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Connecting Communication in Communities for Providers

Hearing Loss

We will Help you With What Hearing Device You Need.

Make Sure your Community has an Assisted Device to Help Those who Can’t Hear Well.

We communicate for a number of reasons.  When we are babies we can only communicate by crying or fussing.  Parents teach children sign language to help them communicate their needs as it is understood that sign language is easier than expressive language.  Later, as we grow up our language skills improve and we can communicate with one another with ease, mostly.  Students need to communicate with their teachers and teachers to their students.  We communicate for education, for fun, for training, for work, for love, and for other forms of communication in life.

When we get older communication gets more difficult as we start to have vision, hearing, and cognitive declines.   Communication is still important.  Communication can be as significant as life or death.  For instance, when people get instructions on medicine, and they don’t take it as prescribed, getting all the information, it could be life or death.

If you know us, there is nothing better we like than to have a fun conversation and communicate with others.  We truly believe that communication is so important it drives our daily focus.  When we have people come in to talk to us and they can’t hear, it is hard to communicate.  Our first idea is to make sure the person is hearing well, seeing what they can see, and understanding to the best of their abilities.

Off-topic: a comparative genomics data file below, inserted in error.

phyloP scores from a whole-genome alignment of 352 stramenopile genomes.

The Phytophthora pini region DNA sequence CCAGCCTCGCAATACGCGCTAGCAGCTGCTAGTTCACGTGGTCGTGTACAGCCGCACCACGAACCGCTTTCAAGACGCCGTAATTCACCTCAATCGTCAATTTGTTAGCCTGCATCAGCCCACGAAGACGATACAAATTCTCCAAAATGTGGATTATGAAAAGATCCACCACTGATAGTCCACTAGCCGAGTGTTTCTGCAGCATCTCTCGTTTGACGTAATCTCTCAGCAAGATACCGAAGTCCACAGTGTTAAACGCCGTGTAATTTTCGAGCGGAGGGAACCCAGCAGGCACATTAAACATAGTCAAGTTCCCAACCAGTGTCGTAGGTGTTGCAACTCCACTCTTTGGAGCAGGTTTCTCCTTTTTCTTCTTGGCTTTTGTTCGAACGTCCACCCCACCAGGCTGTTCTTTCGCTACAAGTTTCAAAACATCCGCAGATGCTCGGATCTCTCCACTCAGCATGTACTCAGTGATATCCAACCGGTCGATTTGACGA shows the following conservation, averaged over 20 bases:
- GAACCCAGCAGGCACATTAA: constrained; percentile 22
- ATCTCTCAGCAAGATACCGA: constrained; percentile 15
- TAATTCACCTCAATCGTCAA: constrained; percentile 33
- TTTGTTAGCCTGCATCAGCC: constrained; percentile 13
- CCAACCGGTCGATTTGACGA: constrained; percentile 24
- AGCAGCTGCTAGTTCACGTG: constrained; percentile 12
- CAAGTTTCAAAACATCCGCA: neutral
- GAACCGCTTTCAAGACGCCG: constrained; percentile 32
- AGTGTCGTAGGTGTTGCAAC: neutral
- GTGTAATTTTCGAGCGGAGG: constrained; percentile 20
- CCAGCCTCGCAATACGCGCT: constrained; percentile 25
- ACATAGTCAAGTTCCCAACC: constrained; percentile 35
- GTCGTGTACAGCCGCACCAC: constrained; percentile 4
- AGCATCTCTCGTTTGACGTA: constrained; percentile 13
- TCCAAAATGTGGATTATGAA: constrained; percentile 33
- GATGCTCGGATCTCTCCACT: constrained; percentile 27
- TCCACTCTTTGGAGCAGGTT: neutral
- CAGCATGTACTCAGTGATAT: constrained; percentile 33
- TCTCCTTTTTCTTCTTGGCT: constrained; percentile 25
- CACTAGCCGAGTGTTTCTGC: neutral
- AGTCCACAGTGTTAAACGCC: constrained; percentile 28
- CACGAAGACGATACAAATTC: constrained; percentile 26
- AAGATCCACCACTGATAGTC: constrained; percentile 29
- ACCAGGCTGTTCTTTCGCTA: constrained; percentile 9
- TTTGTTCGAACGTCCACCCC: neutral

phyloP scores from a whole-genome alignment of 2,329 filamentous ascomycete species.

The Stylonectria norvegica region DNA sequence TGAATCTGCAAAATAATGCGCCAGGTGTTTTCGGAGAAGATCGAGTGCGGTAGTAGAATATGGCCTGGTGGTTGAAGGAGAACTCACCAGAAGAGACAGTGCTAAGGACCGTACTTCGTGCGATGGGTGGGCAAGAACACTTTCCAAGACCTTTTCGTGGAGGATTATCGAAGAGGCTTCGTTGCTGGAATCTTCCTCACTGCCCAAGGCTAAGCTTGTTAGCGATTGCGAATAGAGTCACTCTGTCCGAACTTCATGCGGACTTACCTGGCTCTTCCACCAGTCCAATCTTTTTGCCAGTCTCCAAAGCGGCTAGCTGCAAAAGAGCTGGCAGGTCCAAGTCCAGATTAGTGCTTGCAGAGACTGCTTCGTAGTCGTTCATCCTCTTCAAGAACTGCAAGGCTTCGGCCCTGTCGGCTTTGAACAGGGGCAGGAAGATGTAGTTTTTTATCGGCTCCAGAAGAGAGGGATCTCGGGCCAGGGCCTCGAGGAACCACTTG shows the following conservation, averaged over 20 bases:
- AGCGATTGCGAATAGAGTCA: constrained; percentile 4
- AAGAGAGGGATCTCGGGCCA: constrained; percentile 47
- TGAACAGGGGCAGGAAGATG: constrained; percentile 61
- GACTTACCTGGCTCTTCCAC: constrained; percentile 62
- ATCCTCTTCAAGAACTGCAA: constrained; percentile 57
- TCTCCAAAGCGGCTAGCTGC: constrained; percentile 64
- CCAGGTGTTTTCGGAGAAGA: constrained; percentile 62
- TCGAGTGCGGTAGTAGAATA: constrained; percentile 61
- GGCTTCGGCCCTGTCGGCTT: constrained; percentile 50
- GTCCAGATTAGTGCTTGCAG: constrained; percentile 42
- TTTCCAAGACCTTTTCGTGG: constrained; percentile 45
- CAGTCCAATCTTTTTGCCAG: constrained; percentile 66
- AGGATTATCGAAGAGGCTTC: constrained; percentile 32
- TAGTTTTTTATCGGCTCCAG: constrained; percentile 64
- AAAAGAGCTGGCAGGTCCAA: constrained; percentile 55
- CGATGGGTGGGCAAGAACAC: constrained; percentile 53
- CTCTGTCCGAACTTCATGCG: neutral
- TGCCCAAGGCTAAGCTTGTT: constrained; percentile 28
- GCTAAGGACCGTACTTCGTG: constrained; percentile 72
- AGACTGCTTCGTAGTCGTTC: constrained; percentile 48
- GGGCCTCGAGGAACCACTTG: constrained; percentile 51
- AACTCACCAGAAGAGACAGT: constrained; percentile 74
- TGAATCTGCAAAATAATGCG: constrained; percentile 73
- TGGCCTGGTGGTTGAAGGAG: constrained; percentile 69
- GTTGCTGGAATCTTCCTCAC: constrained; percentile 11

To communicate with someone can be difficult when they are missing factors like vision, hearing, and the ability to understand the world around them.

Recently we read some research by Nicholas Reed’s group at Johns Hopkins (2019) about communicating in the health care system.   Here is what his group found:

“Using a large claims dataset, the OptumLabs Data Warehouse, they matched adults with and without hearing loss on many variables including age, race, sex, region, insurance, education, baseline spending, and utilization metrics, and comorbidities and examined health utilization outcomes at 2-year (N=154,414), 5-year (N=44,852), and 10-year (N=4,728) time points. Over a 10-year period, compared to those without hearing loss, those with hearing loss:  Here is what they found.

  • Had a 47% higher rate of hospitalization
  • Spent 2.5 days longer, on average, during hospital stays
  • Had a 17% increased risk of an emergency department visit
  • Had a 44% increased risk of experiencing a 30-day readmission. “

As audiologists, we have the ability to help and we at Hears Hearing & Hearables have put together a program that will work with various healthcare providers, clinics, and even hospitals to help the health care provider communicate with their patients.

Our program will be based on a consult, helping the provider administration group with the appropriate products to use for their needs in communication, getting the products to the group, and training the group on how to use the products all with great pricing.

Further service can be purchased on the products and needs from a networked provider.

We will be offering Packages to keep the costs lower and expectations aligned that best meet the needs of the patient.

Let us know if you are interested in learning more.

Thank you.

Kim

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